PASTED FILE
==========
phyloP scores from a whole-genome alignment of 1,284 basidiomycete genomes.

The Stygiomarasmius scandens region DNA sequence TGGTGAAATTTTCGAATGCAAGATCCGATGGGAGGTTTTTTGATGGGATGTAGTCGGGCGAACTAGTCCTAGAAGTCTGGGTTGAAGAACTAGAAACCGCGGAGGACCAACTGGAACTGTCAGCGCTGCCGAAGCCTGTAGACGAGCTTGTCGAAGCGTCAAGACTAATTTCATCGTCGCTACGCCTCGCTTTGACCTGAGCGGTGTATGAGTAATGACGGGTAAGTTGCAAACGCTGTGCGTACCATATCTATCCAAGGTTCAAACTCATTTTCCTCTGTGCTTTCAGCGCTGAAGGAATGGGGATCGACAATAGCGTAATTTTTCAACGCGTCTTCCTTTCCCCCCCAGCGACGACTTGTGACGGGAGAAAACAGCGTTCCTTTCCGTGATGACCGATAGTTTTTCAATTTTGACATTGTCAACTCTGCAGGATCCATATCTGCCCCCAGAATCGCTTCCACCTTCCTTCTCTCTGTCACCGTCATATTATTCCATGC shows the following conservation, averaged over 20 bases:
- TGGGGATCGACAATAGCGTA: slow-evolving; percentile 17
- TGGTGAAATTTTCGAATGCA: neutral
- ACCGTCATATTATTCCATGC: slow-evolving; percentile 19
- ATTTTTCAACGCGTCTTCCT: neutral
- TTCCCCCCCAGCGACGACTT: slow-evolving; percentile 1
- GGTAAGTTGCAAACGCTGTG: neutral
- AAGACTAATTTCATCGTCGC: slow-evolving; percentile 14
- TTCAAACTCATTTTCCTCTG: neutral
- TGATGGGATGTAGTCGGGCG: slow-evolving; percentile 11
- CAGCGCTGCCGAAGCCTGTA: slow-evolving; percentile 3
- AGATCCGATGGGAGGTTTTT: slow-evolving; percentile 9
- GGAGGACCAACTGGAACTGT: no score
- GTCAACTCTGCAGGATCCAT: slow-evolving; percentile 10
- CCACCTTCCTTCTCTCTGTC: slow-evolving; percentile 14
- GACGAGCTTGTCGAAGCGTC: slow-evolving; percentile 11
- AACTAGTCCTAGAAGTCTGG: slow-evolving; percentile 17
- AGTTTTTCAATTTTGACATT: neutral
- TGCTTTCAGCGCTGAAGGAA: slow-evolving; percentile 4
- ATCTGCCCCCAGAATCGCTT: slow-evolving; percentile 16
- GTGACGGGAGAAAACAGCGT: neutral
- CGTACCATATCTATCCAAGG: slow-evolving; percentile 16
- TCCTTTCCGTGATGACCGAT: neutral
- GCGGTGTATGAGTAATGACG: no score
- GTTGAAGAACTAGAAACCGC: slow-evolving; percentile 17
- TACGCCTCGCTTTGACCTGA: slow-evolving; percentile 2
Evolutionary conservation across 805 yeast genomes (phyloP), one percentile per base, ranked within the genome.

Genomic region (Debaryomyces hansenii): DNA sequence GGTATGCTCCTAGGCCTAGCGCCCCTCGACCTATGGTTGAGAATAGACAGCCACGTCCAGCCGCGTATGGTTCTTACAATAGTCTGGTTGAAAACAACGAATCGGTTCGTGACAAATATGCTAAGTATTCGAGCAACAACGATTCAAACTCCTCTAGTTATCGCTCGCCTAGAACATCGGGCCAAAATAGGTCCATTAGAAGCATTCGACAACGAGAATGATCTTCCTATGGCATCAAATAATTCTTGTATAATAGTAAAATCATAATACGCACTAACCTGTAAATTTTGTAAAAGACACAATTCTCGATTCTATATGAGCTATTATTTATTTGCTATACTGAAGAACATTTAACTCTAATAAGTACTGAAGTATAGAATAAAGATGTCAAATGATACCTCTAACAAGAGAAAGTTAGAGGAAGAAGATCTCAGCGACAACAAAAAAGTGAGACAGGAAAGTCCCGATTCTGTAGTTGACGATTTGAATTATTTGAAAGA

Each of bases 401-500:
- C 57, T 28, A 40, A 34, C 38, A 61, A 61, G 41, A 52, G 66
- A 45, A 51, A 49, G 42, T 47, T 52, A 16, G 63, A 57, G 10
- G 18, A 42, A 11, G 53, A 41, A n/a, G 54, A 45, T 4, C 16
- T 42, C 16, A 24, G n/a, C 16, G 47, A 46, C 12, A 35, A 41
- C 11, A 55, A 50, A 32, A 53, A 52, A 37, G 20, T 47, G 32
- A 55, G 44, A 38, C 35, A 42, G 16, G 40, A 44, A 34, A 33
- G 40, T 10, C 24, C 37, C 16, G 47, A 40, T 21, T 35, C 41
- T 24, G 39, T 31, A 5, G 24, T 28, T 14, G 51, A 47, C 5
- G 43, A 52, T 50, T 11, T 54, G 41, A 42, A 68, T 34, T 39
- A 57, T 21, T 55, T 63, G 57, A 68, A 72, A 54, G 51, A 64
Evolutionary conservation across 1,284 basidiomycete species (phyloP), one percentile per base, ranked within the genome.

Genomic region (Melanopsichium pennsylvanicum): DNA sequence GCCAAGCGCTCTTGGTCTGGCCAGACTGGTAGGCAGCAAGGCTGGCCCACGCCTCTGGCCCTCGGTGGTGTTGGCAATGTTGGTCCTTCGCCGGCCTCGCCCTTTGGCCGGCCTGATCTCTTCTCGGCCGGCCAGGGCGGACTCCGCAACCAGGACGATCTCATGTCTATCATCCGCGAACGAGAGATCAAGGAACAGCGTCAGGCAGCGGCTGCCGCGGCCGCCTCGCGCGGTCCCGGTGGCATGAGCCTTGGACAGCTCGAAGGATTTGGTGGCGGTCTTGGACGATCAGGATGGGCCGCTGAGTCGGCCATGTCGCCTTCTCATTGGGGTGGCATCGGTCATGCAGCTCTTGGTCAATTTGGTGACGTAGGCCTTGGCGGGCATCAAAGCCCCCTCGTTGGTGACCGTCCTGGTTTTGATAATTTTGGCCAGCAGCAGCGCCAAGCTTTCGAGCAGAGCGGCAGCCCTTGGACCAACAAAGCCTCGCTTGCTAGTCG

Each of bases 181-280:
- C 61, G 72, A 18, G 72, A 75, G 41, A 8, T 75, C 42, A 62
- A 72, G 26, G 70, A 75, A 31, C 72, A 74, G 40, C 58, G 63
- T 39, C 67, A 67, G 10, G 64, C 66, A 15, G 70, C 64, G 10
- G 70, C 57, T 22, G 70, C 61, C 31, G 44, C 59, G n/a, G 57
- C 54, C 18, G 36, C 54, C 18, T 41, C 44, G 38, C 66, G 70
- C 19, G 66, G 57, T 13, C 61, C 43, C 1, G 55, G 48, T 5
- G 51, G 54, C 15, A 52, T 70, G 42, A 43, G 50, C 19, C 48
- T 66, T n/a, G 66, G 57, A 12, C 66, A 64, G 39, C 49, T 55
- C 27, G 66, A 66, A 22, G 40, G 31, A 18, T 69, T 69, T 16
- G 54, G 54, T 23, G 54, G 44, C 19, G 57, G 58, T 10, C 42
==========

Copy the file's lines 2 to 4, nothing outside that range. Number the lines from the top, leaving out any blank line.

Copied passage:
The Stygiomarasmius scandens region DNA sequence TGGTGAAATTTTCGAATGCAAGATCCGATGGGAGGTTTTTTGATGGGATGTAGTCGGGCGAACTAGTCCTAGAAGTCTGGGTTGAAGAACTAGAAACCGCGGAGGACCAACTGGAACTGTCAGCGCTGCCGAAGCCTGTAGACGAGCTTGTCGAAGCGTCAAGACTAATTTCATCGTCGCTACGCCTCGCTTTGACCTGAGCGGTGTATGAGTAATGACGGGTAAGTTGCAAACGCTGTGCGTACCATATCTATCCAAGGTTCAAACTCATTTTCCTCTGTGCTTTCAGCGCTGAAGGAATGGGGATCGACAATAGCGTAATTTTTCAACGCGTCTTCCTTTCCCCCCCAGCGACGACTTGTGACGGGAGAAAACAGCGTTCCTTTCCGTGATGACCGATAGTTTTTCAATTTTGACATTGTCAACTCTGCAGGATCCATATCTGCCCCCAGAATCGCTTCCACCTTCCTTCTCTCTGTCACCGTCATATTATTCCATGC shows the following conservation, averaged over 20 bases:
- TGGGGATCGACAATAGCGTA: slow-evolving; percentile 17
- TGGTGAAATTTTCGAATGCA: neutral